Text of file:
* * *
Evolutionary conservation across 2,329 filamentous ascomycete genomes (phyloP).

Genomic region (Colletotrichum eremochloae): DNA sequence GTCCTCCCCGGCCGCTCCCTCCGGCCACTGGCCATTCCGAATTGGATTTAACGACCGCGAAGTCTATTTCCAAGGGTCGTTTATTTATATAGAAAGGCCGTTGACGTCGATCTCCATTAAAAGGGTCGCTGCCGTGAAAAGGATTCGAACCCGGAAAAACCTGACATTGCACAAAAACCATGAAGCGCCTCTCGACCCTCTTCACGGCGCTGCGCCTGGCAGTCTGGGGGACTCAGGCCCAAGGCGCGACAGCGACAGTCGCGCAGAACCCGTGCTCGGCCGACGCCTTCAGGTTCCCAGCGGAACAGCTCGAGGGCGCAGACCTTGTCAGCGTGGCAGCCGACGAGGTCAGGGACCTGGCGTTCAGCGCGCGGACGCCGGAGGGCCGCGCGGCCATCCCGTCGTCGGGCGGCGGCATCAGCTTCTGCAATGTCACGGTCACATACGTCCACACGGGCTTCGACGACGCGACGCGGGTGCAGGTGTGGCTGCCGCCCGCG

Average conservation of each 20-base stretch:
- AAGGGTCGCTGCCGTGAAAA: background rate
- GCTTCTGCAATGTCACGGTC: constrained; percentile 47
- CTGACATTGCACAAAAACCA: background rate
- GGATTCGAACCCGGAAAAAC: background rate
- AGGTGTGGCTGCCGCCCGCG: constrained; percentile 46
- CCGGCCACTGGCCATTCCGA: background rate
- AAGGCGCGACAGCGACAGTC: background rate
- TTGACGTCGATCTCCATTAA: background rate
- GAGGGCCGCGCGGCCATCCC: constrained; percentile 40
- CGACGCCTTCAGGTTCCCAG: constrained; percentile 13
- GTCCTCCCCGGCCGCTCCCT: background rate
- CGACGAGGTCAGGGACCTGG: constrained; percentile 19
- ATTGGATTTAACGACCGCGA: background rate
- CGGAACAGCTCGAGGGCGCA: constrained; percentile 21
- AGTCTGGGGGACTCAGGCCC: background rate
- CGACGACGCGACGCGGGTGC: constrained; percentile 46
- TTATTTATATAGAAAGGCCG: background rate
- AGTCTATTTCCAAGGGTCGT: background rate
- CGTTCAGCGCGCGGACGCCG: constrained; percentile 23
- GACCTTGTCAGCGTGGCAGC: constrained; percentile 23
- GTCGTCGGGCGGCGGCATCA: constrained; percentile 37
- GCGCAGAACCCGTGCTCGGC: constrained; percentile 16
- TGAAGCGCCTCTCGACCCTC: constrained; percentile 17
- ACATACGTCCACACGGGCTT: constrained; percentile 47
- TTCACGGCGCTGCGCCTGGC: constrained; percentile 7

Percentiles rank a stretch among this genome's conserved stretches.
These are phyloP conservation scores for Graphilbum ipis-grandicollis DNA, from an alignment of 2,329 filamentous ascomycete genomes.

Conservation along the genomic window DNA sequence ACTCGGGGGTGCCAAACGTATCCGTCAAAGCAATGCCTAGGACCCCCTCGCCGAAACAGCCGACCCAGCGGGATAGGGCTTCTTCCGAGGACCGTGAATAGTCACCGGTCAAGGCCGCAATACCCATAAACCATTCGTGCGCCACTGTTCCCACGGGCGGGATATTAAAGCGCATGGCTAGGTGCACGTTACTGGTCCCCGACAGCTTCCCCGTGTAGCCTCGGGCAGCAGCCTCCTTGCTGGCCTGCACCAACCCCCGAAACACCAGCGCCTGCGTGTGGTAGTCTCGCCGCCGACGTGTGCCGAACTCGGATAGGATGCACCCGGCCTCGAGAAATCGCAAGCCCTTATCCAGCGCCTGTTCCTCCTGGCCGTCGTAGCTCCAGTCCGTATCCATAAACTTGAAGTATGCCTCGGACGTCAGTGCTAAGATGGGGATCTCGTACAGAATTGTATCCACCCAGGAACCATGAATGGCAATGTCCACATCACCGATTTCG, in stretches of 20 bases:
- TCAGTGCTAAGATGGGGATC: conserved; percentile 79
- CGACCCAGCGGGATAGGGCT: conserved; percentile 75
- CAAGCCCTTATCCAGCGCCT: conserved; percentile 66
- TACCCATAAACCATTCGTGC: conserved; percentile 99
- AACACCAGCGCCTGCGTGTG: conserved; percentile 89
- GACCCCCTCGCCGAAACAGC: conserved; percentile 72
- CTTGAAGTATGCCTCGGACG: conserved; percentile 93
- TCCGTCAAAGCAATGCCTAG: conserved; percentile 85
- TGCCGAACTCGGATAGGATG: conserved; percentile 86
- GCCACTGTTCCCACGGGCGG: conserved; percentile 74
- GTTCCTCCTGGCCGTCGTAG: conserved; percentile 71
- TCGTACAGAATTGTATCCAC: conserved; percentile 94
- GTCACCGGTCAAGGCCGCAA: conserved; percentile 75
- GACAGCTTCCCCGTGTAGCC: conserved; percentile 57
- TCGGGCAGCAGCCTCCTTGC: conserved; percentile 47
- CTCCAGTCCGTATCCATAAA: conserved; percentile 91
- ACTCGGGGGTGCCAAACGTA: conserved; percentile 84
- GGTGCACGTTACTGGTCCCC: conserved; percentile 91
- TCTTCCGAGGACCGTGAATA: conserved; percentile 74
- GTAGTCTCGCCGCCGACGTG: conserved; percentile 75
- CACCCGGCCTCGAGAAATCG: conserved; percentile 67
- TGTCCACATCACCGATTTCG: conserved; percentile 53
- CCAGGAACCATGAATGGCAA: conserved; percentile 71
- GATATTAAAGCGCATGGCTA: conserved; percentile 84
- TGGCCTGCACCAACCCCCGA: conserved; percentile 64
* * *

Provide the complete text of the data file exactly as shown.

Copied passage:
Evolutionary conservation across 2,329 filamentous ascomycete genomes (phyloP).

Genomic region (Colletotrichum eremochloae): DNA sequence GTCCTCCCCGGCCGCTCCCTCCGGCCACTGGCCATTCCGAATTGGATTTAACGACCGCGAAGTCTATTTCCAAGGGTCGTTTATTTATATAGAAAGGCCGTTGACGTCGATCTCCATTAAAAGGGTCGCTGCCGTGAAAAGGATTCGAACCCGGAAAAACCTGACATTGCACAAAAACCATGAAGCGCCTCTCGACCCTCTTCACGGCGCTGCGCCTGGCAGTCTGGGGGACTCAGGCCCAAGGCGCGACAGCGACAGTCGCGCAGAACCCGTGCTCGGCCGACGCCTTCAGGTTCCCAGCGGAACAGCTCGAGGGCGCAGACCTTGTCAGCGTGGCAGCCGACGAGGTCAGGGACCTGGCGTTCAGCGCGCGGACGCCGGAGGGCCGCGCGGCCATCCCGTCGTCGGGCGGCGGCATCAGCTTCTGCAATGTCACGGTCACATACGTCCACACGGGCTTCGACGACGCGACGCGGGTGCAGGTGTGGCTGCCGCCCGCG

Average conservation of each 20-base stretch:
- AAGGGTCGCTGCCGTGAAAA: background rate
- GCTTCTGCAATGTCACGGTC: constrained; percentile 47
- CTGACATTGCACAAAAACCA: background rate
- GGATTCGAACCCGGAAAAAC: background rate
- AGGTGTGGCTGCCGCCCGCG: constrained; percentile 46
- CCGGCCACTGGCCATTCCGA: background rate
- AAGGCGCGACAGCGACAGTC: background rate
- TTGACGTCGATCTCCATTAA: background rate
- GAGGGCCGCGCGGCCATCCC: constrained; percentile 40
- CGACGCCTTCAGGTTCCCAG: constrained; percentile 13
- GTCCTCCCCGGCCGCTCCCT: background rate
- CGACGAGGTCAGGGACCTGG: constrained; percentile 19
- ATTGGATTTAACGACCGCGA: background rate
- CGGAACAGCTCGAGGGCGCA: constrained; percentile 21
- AGTCTGGGGGACTCAGGCCC: background rate
- CGACGACGCGACGCGGGTGC: constrained; percentile 46
- TTATTTATATAGAAAGGCCG: background rate
- AGTCTATTTCCAAGGGTCGT: background rate
- CGTTCAGCGCGCGGACGCCG: constrained; percentile 23
- GACCTTGTCAGCGTGGCAGC: constrained; percentile 23
- GTCGTCGGGCGGCGGCATCA: constrained; percentile 37
- GCGCAGAACCCGTGCTCGGC: constrained; percentile 16
- TGAAGCGCCTCTCGACCCTC: constrained; percentile 17
- ACATACGTCCACACGGGCTT: constrained; percentile 47
- TTCACGGCGCTGCGCCTGGC: constrained; percentile 7

Percentiles rank a stretch among this genome's conserved stretches.
These are phyloP conservation scores for Graphilbum ipis-grandicollis DNA, from an alignment of 2,329 filamentous ascomycete genomes.

Conservation along the genomic window DNA sequence ACTCGGGGGTGCCAAACGTATCCGTCAAAGCAATGCCTAGGACCCCCTCGCCGAAACAGCCGACCCAGCGGGATAGGGCTTCTTCCGAGGACCGTGAATAGTCACCGGTCAAGGCCGCAATACCCATAAACCATTCGTGCGCCACTGTTCCCACGGGCGGGATATTAAAGCGCATGGCTAGGTGCACGTTACTGGTCCCCGACAGCTTCCCCGTGTAGCCTCGGGCAGCAGCCTCCTTGCTGGCCTGCACCAACCCCCGAAACACCAGCGCCTGCGTGTGGTAGTCTCGCCGCCGACGTGTGCCGAACTCGGATAGGATGCACCCGGCCTCGAGAAATCGCAAGCCCTTATCCAGCGCCTGTTCCTCCTGGCCGTCGTAGCTCCAGTCCGTATCCATAAACTTGAAGTATGCCTCGGACGTCAGTGCTAAGATGGGGATCTCGTACAGAATTGTATCCACCCAGGAACCATGAATGGCAATGTCCACATCACCGATTTCG, in stretches of 20 bases:
- TCAGTGCTAAGATGGGGATC: conserved; percentile 79
- CGACCCAGCGGGATAGGGCT: conserved; percentile 75
- CAAGCCCTTATCCAGCGCCT: conserved; percentile 66
- TACCCATAAACCATTCGTGC: conserved; percentile 99
- AACACCAGCGCCTGCGTGTG: conserved; percentile 89
- GACCCCCTCGCCGAAACAGC: conserved; percentile 72
- CTTGAAGTATGCCTCGGACG: conserved; percentile 93
- TCCGTCAAAGCAATGCCTAG: conserved; percentile 85
- TGCCGAACTCGGATAGGATG: conserved; percentile 86
- GCCACTGTTCCCACGGGCGG: conserved; percentile 74
- GTTCCTCCTGGCCGTCGTAG: conserved; percentile 71
- TCGTACAGAATTGTATCCAC: conserved; percentile 94
- GTCACCGGTCAAGGCCGCAA: conserved; percentile 75
- GACAGCTTCCCCGTGTAGCC: conserved; percentile 57
- TCGGGCAGCAGCCTCCTTGC: conserved; percentile 47
- CTCCAGTCCGTATCCATAAA: conserved; percentile 91
- ACTCGGGGGTGCCAAACGTA: conserved; percentile 84
- GGTGCACGTTACTGGTCCCC: conserved; percentile 91
- TCTTCCGAGGACCGTGAATA: conserved; percentile 74
- GTAGTCTCGCCGCCGACGTG: conserved; percentile 75
- CACCCGGCCTCGAGAAATCG: conserved; percentile 67
- TGTCCACATCACCGATTTCG: conserved; percentile 53
- CCAGGAACCATGAATGGCAA: conserved; percentile 71
- GATATTAAAGCGCATGGCTA: conserved; percentile 84
- TGGCCTGCACCAACCCCCGA: conserved; percentile 64